Common Myths About Employment Law and the Truth Behind Them

Posted by Kevin Koc | Dec 27, 2022 | 0 Comments

Common Myths About Employment Law and the Truth Behind Them

As an employee, it's important to understand your rights in the workplace. Employment laws can be complex, and it's easy to fall for myths about what you're entitled to as an employee. In this blog post, I'll dispel some common myths about employment law and explain the truth behind them.

Myth #1: "At-will" employment means an employer can fire an employee for any reason.

While it's true that most states follow the "at-will" doctrine, which means that either the employer or the employee can terminate the employment relationship at any time, there are limitations on an employer's ability to fire an employee. For example, an employer cannot fire an employee for a reason that is discriminatory, such as on the basis of their race, religion, or gender. Additionally, an employer cannot fire an employee in retaliation for exercising their rights, such as filing a complaint about discrimination or harassment.

Myth #2: Employers can't discriminate against employees based on their age, race, or gender.

This myth is unfortunately not true. While federal laws like the Age Discrimination in Employment Act, Title VII of the Civil Rights Act, and the Americans with Disabilities Act prohibit discrimination in the workplace, it still happens. If you believe you have been the victim of discrimination, you can file a complaint with the Equal Employment Opportunity Commission (EEOC) or bring a lawsuit in court within 180 days of the discriminatory or retaliatory action to ensure all your rights are protected.

Myth #3: An employee doesn't have any rights if they are classified as an independent contractor.

The classification of an employee as an independent contractor or an employee has significant implications for their rights in the workplace. Independent contractors are not entitled to the same protections as employees, such as minimum wage and overtime pay, unemployment benefits, and protection from discrimination. However, just because an employer classifies someone as an independent contractor does not necessarily mean that they are one. The determination of an employee's status as an independent contractor or an employee is based on a number of factors, such as the degree of control the employer has over the individual's work and the individual's level of independence.

Myth #4: Employees are not entitled to breaks or time off.

Under the Fair Labor Standards Act (FLSA), non-exempt employees are entitled to breaks and meal periods if they are to be unpaid. If you are not completely relieved of duties while on unpaid breaks, it may be illegal. The specifics of these breaks, such as how long they must be and whether they must be paid, depend on the state in which the employee works. Additionally, the Family and Medical Leave Act (FMLA) provides eligible employees with the right to take up to 12 weeks of unpaid, job-protected leave for certain family and medical reasons.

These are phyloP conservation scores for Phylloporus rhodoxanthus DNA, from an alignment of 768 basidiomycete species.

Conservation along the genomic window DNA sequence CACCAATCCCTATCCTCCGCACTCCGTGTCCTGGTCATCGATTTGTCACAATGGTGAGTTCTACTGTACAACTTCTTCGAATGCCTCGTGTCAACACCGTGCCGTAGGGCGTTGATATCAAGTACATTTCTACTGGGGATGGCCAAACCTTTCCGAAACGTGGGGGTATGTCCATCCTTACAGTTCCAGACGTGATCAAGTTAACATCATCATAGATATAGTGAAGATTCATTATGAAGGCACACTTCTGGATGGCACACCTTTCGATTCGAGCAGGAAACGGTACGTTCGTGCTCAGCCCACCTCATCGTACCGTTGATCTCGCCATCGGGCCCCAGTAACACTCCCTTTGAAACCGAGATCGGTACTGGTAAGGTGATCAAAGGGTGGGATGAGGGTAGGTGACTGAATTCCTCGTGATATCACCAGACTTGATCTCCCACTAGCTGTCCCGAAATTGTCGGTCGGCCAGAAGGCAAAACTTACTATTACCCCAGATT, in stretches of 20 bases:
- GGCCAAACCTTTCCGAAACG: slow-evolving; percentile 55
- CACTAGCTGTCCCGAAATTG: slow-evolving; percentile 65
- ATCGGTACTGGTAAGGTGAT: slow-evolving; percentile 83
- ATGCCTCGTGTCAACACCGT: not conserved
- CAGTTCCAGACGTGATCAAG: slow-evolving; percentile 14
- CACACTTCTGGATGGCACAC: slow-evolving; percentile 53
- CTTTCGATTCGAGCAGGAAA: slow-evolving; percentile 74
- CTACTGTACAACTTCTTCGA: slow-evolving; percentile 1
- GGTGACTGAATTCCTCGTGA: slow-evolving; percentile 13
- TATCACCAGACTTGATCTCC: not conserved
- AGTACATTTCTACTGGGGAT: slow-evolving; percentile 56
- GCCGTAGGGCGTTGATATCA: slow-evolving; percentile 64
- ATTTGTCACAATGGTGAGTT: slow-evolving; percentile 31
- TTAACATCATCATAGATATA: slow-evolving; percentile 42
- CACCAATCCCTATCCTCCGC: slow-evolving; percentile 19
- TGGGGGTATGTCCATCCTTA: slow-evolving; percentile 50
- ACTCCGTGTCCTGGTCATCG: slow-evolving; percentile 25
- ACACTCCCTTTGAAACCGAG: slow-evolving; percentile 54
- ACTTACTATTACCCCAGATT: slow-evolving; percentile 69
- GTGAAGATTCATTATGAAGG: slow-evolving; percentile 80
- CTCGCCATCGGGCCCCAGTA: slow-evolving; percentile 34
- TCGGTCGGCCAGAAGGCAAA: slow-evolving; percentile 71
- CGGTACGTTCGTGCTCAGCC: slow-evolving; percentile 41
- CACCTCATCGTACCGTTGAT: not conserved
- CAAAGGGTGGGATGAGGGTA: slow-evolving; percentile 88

Myth #5: Employers are not responsible for the actions of their supervisors or managers.

Employers are responsible for the actions of their supervisors and managers, including cases of harassment and discrimination. If a supervisor or manager engages in harassment or discrimination, the employer can be held liable for their actions. It's important for employees to report any instances of harassment or discrimination to their employer, as well as to the appropriate government agency, such as the EEOC.

Conclusion: Understanding the truth about employment law is crucial for protecting your rights as an employee. If you have any questions or concerns about your rights in the workplace, it's important to seek the advice of an experienced employment law attorney. Koc Law LLC practices employment law in Kansas and Missouri and is located in the Kansas City Metropolitan area.

About the Author

Kevin Koc

Kevin Koc has practiced employment law in Kansas and Missouri for over 15 years and has been a part of several successful jury trials and federal appeals. Prior to becoming an attorney he worked in the Human Resources field where he gained a practical understanding about how the day to day work life of employees is impacted by employment laws.

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